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UN Reprimands UK and Nepal for Genital Mutilation on Intersex Children

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This is the 13th and 14th time the UN has reprimanded intersex genital mutilation.

The UN has stepped in to reprimand the UK and Nepal for their genital surgery practices on intersex children.

When intersex genital mutilation (IGM) takes place, doctors often decide if their patient is "more male" or "more female," and then conduct a surgery to enhance those characteristics.

In the UK and Nepal, these surgeries are done without the child's consent.

The UN Committee on the Rights of the Child reports on the UK and Nepal have issued concern over "cases of medically unnecessary surgeries" and "other procedures on intersex children before they are able to provide their informed consent."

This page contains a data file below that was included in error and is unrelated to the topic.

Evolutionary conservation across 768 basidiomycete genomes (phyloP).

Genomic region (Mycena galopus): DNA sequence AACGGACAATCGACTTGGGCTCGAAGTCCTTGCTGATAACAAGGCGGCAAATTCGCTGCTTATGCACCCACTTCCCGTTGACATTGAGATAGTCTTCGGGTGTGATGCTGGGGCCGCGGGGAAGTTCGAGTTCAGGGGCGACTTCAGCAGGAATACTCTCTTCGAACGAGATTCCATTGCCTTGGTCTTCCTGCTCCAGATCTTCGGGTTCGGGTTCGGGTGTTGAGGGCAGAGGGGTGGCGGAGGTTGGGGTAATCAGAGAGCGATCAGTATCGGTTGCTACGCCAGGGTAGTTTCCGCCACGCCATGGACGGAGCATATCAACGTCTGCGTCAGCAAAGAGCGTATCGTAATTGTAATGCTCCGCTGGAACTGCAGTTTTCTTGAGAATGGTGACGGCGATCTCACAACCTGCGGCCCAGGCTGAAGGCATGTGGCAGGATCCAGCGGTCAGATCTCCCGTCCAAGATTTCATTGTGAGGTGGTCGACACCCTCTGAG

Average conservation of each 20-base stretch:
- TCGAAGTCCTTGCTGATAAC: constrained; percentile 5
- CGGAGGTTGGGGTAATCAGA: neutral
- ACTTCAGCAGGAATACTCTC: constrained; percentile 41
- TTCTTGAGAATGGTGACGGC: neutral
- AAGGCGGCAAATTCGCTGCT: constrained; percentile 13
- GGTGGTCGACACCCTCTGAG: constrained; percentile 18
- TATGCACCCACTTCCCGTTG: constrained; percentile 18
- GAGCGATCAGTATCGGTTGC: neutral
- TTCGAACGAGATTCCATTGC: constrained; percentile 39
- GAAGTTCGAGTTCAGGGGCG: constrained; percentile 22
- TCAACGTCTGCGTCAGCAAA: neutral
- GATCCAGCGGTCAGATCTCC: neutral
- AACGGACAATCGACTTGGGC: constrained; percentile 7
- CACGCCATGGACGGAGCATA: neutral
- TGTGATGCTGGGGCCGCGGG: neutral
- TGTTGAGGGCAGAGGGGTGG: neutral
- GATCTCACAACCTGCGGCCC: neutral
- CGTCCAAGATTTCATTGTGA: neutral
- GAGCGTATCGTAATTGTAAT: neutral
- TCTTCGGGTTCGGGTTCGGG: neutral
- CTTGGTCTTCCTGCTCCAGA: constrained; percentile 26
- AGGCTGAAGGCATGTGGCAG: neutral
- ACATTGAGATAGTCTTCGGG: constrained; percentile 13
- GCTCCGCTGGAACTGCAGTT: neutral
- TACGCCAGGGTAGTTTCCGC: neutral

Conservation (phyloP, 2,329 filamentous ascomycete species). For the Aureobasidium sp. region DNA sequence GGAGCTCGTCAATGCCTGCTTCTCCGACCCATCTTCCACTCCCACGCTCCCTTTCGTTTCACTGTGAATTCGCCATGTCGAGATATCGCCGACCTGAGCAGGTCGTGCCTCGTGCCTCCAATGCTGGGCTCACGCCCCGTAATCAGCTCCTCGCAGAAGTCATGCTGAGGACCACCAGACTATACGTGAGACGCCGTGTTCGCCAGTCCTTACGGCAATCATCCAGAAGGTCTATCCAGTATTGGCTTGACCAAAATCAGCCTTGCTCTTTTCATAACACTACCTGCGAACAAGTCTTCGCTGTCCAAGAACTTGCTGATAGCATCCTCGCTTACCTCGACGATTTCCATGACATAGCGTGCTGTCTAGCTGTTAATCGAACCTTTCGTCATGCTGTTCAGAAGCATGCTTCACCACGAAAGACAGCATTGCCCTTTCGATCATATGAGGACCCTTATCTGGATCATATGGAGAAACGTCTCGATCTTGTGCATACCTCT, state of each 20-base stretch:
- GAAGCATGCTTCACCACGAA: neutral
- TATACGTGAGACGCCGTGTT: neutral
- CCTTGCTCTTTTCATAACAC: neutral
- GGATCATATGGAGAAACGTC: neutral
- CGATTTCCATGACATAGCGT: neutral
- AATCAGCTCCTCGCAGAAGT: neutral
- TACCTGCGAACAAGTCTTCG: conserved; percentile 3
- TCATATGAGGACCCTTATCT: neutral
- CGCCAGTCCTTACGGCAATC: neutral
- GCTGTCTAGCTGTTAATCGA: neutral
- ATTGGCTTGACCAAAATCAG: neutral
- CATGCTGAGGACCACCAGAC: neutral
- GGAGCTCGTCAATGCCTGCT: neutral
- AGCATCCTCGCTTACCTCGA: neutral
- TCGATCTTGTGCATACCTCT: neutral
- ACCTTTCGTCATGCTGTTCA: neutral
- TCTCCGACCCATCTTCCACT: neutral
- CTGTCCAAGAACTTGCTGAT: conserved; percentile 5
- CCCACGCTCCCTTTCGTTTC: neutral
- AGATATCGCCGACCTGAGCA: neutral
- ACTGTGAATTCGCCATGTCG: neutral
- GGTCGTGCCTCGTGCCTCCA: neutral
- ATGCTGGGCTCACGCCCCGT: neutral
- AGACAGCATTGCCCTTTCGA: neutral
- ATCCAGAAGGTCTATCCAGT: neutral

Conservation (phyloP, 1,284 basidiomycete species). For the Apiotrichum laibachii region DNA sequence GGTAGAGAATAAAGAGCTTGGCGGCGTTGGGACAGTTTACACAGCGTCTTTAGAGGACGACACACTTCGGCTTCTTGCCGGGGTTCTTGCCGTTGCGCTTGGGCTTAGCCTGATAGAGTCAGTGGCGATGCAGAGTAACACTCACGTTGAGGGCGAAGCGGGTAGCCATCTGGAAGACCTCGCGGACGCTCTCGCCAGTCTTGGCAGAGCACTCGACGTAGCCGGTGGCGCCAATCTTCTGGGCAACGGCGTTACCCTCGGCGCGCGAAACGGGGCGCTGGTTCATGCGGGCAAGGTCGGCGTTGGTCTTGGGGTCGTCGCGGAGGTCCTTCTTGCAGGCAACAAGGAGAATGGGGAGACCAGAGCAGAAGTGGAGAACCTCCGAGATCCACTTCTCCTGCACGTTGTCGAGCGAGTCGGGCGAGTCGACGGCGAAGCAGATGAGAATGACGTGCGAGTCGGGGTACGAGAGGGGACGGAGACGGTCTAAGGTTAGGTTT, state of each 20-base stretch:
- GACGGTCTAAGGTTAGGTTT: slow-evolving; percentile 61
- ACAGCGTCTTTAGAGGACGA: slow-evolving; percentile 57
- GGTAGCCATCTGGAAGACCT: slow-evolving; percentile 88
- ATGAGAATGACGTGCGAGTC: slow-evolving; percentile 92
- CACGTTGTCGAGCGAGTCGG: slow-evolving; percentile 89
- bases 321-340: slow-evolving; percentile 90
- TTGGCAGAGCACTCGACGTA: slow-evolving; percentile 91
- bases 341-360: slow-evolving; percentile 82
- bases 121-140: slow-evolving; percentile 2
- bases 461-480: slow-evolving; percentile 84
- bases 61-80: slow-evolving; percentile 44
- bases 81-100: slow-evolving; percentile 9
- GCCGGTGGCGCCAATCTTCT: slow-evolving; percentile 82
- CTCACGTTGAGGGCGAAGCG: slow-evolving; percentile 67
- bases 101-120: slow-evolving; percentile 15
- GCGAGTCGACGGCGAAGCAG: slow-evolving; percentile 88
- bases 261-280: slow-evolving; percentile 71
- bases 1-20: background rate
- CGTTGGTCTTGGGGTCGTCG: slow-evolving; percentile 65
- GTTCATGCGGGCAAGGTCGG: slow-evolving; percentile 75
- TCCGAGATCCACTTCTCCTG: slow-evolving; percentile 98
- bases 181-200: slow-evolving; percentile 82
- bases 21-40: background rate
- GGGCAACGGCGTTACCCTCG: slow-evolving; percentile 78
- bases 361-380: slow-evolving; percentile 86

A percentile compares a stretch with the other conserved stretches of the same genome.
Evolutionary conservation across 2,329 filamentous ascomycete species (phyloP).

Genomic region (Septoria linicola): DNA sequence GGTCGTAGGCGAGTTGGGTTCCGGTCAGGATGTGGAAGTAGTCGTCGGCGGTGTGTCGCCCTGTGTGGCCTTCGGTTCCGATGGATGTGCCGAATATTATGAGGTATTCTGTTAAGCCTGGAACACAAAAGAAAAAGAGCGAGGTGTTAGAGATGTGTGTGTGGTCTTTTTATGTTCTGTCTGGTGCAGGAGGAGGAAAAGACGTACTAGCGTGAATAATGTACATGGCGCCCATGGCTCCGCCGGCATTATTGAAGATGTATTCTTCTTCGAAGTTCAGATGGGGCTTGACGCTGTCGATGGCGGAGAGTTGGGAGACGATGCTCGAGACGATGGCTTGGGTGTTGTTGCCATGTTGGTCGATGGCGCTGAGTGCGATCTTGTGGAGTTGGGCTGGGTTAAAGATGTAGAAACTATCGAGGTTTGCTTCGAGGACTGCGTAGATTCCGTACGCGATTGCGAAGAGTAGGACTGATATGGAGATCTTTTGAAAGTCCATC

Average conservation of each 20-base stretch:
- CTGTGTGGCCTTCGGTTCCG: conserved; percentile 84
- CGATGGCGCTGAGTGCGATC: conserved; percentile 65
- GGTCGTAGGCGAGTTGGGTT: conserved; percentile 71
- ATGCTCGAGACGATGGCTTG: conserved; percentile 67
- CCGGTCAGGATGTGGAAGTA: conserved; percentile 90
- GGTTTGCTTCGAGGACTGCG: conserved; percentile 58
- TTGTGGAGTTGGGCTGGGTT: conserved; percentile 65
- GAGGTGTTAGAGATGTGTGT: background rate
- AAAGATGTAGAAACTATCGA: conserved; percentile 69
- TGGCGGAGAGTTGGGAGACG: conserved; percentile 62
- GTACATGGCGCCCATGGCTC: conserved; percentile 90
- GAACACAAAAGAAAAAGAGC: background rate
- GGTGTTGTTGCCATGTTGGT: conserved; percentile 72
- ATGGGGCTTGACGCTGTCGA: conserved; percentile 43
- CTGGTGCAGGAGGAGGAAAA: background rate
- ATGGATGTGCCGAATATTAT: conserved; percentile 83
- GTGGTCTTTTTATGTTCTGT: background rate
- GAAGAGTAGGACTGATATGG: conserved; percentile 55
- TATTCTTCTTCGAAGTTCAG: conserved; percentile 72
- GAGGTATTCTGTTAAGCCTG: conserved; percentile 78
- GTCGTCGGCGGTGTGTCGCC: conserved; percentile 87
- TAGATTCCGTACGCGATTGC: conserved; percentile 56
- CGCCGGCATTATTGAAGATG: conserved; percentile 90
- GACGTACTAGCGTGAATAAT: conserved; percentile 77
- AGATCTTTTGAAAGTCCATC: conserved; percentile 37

These surgeries entail irreversible consequences and can cause severe physical and psychological suffering. The UN Committee also addressed the lack of redress and compensation in such cases.

According to, the Committee obliges that intersex children and their families have access to adequate support, counseling, and information, and that no intersex child is subject to medical or surgical treatment during infancy or childhood.

The UN has consistently called IGM a "harmful practice" and "violence against children." The practice has already reprimanded Ireland, France, Chile, and Switzerland.

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